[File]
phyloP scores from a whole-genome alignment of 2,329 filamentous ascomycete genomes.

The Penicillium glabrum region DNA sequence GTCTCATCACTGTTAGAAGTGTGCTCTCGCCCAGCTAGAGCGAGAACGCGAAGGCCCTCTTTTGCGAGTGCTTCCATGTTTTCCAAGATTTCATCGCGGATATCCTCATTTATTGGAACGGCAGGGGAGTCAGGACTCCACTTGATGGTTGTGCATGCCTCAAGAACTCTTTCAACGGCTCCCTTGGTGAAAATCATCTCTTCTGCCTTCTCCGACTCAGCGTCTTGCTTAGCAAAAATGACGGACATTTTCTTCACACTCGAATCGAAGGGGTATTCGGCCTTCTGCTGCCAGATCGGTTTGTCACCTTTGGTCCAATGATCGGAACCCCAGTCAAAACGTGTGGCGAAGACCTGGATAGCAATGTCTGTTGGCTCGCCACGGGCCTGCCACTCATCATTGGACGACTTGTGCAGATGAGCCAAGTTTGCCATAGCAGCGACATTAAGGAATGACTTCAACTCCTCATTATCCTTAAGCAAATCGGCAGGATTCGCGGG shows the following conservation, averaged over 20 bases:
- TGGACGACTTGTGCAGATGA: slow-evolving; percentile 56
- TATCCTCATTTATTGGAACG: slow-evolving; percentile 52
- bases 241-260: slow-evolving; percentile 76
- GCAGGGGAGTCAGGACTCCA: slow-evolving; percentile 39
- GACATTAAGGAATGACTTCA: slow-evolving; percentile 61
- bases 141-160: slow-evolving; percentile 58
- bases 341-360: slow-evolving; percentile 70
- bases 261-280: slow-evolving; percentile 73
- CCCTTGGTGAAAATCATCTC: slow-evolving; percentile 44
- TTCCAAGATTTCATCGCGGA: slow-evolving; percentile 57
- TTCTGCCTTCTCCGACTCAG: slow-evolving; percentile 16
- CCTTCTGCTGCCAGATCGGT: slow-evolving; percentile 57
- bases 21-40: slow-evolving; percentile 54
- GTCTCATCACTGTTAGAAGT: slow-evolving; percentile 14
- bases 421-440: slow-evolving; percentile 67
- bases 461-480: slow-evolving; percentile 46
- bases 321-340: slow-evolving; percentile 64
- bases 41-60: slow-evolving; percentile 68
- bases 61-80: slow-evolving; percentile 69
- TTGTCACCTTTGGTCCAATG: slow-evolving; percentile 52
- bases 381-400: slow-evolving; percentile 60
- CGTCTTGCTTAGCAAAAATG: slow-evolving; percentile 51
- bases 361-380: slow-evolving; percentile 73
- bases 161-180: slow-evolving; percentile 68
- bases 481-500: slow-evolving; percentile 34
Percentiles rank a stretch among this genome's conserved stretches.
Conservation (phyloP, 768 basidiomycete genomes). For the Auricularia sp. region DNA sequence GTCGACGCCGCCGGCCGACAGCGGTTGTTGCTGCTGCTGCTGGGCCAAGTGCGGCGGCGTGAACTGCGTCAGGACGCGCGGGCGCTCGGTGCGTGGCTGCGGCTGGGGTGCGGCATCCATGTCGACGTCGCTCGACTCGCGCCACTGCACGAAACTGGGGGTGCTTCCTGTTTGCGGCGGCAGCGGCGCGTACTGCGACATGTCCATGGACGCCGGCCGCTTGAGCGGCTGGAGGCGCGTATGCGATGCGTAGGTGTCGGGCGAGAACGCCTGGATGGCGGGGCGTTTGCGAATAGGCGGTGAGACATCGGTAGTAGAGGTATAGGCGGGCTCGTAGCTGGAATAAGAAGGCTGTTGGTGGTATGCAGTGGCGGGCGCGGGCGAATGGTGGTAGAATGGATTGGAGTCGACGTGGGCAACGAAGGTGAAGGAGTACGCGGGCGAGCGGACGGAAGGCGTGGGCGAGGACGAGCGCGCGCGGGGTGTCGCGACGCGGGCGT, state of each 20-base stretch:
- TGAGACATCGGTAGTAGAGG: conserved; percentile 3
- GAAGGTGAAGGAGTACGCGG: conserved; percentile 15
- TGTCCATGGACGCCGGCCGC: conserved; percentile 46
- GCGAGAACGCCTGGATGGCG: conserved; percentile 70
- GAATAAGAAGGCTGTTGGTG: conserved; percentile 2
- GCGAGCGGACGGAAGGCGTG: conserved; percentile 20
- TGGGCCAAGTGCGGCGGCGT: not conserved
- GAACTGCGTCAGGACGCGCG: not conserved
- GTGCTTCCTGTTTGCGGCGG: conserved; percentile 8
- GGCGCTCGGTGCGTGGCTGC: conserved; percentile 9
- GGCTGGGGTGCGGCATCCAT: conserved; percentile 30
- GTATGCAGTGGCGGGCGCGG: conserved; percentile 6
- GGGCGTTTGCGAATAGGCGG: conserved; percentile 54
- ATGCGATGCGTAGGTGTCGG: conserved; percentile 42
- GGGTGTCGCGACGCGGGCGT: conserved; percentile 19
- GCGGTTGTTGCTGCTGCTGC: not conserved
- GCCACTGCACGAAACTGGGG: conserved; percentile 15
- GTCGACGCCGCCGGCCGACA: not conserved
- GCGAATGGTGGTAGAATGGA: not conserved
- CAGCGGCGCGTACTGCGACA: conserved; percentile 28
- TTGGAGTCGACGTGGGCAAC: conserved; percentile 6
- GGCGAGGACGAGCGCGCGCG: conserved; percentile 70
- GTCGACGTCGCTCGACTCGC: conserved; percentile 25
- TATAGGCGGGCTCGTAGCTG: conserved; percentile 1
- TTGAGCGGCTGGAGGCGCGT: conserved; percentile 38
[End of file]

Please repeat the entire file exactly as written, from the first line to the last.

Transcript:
phyloP scores from a whole-genome alignment of 2,329 filamentous ascomycete genomes.

The Penicillium glabrum region DNA sequence GTCTCATCACTGTTAGAAGTGTGCTCTCGCCCAGCTAGAGCGAGAACGCGAAGGCCCTCTTTTGCGAGTGCTTCCATGTTTTCCAAGATTTCATCGCGGATATCCTCATTTATTGGAACGGCAGGGGAGTCAGGACTCCACTTGATGGTTGTGCATGCCTCAAGAACTCTTTCAACGGCTCCCTTGGTGAAAATCATCTCTTCTGCCTTCTCCGACTCAGCGTCTTGCTTAGCAAAAATGACGGACATTTTCTTCACACTCGAATCGAAGGGGTATTCGGCCTTCTGCTGCCAGATCGGTTTGTCACCTTTGGTCCAATGATCGGAACCCCAGTCAAAACGTGTGGCGAAGACCTGGATAGCAATGTCTGTTGGCTCGCCACGGGCCTGCCACTCATCATTGGACGACTTGTGCAGATGAGCCAAGTTTGCCATAGCAGCGACATTAAGGAATGACTTCAACTCCTCATTATCCTTAAGCAAATCGGCAGGATTCGCGGG shows the following conservation, averaged over 20 bases:
- TGGACGACTTGTGCAGATGA: slow-evolving; percentile 56
- TATCCTCATTTATTGGAACG: slow-evolving; percentile 52
- bases 241-260: slow-evolving; percentile 76
- GCAGGGGAGTCAGGACTCCA: slow-evolving; percentile 39
- GACATTAAGGAATGACTTCA: slow-evolving; percentile 61
- bases 141-160: slow-evolving; percentile 58
- bases 341-360: slow-evolving; percentile 70
- bases 261-280: slow-evolving; percentile 73
- CCCTTGGTGAAAATCATCTC: slow-evolving; percentile 44
- TTCCAAGATTTCATCGCGGA: slow-evolving; percentile 57
- TTCTGCCTTCTCCGACTCAG: slow-evolving; percentile 16
- CCTTCTGCTGCCAGATCGGT: slow-evolving; percentile 57
- bases 21-40: slow-evolving; percentile 54
- GTCTCATCACTGTTAGAAGT: slow-evolving; percentile 14
- bases 421-440: slow-evolving; percentile 67
- bases 461-480: slow-evolving; percentile 46
- bases 321-340: slow-evolving; percentile 64
- bases 41-60: slow-evolving; percentile 68
- bases 61-80: slow-evolving; percentile 69
- TTGTCACCTTTGGTCCAATG: slow-evolving; percentile 52
- bases 381-400: slow-evolving; percentile 60
- CGTCTTGCTTAGCAAAAATG: slow-evolving; percentile 51
- bases 361-380: slow-evolving; percentile 73
- bases 161-180: slow-evolving; percentile 68
- bases 481-500: slow-evolving; percentile 34
Percentiles rank a stretch among this genome's conserved stretches.
Conservation (phyloP, 768 basidiomycete genomes). For the Auricularia sp. region DNA sequence GTCGACGCCGCCGGCCGACAGCGGTTGTTGCTGCTGCTGCTGGGCCAAGTGCGGCGGCGTGAACTGCGTCAGGACGCGCGGGCGCTCGGTGCGTGGCTGCGGCTGGGGTGCGGCATCCATGTCGACGTCGCTCGACTCGCGCCACTGCACGAAACTGGGGGTGCTTCCTGTTTGCGGCGGCAGCGGCGCGTACTGCGACATGTCCATGGACGCCGGCCGCTTGAGCGGCTGGAGGCGCGTATGCGATGCGTAGGTGTCGGGCGAGAACGCCTGGATGGCGGGGCGTTTGCGAATAGGCGGTGAGACATCGGTAGTAGAGGTATAGGCGGGCTCGTAGCTGGAATAAGAAGGCTGTTGGTGGTATGCAGTGGCGGGCGCGGGCGAATGGTGGTAGAATGGATTGGAGTCGACGTGGGCAACGAAGGTGAAGGAGTACGCGGGCGAGCGGACGGAAGGCGTGGGCGAGGACGAGCGCGCGCGGGGTGTCGCGACGCGGGCGT, state of each 20-base stretch:
- TGAGACATCGGTAGTAGAGG: conserved; percentile 3
- GAAGGTGAAGGAGTACGCGG: conserved; percentile 15
- TGTCCATGGACGCCGGCCGC: conserved; percentile 46
- GCGAGAACGCCTGGATGGCG: conserved; percentile 70
- GAATAAGAAGGCTGTTGGTG: conserved; percentile 2
- GCGAGCGGACGGAAGGCGTG: conserved; percentile 20
- TGGGCCAAGTGCGGCGGCGT: not conserved
- GAACTGCGTCAGGACGCGCG: not conserved
- GTGCTTCCTGTTTGCGGCGG: conserved; percentile 8
- GGCGCTCGGTGCGTGGCTGC: conserved; percentile 9
- GGCTGGGGTGCGGCATCCAT: conserved; percentile 30
- GTATGCAGTGGCGGGCGCGG: conserved; percentile 6
- GGGCGTTTGCGAATAGGCGG: conserved; percentile 54
- ATGCGATGCGTAGGTGTCGG: conserved; percentile 42
- GGGTGTCGCGACGCGGGCGT: conserved; percentile 19
- GCGGTTGTTGCTGCTGCTGC: not conserved
- GCCACTGCACGAAACTGGGG: conserved; percentile 15
- GTCGACGCCGCCGGCCGACA: not conserved
- GCGAATGGTGGTAGAATGGA: not conserved
- CAGCGGCGCGTACTGCGACA: conserved; percentile 28
- TTGGAGTCGACGTGGGCAAC: conserved; percentile 6
- GGCGAGGACGAGCGCGCGCG: conserved; percentile 70
- GTCGACGTCGCTCGACTCGC: conserved; percentile 25
- TATAGGCGGGCTCGTAGCTG: conserved; percentile 1
- TTGAGCGGCTGGAGGCGCGT: conserved; percentile 38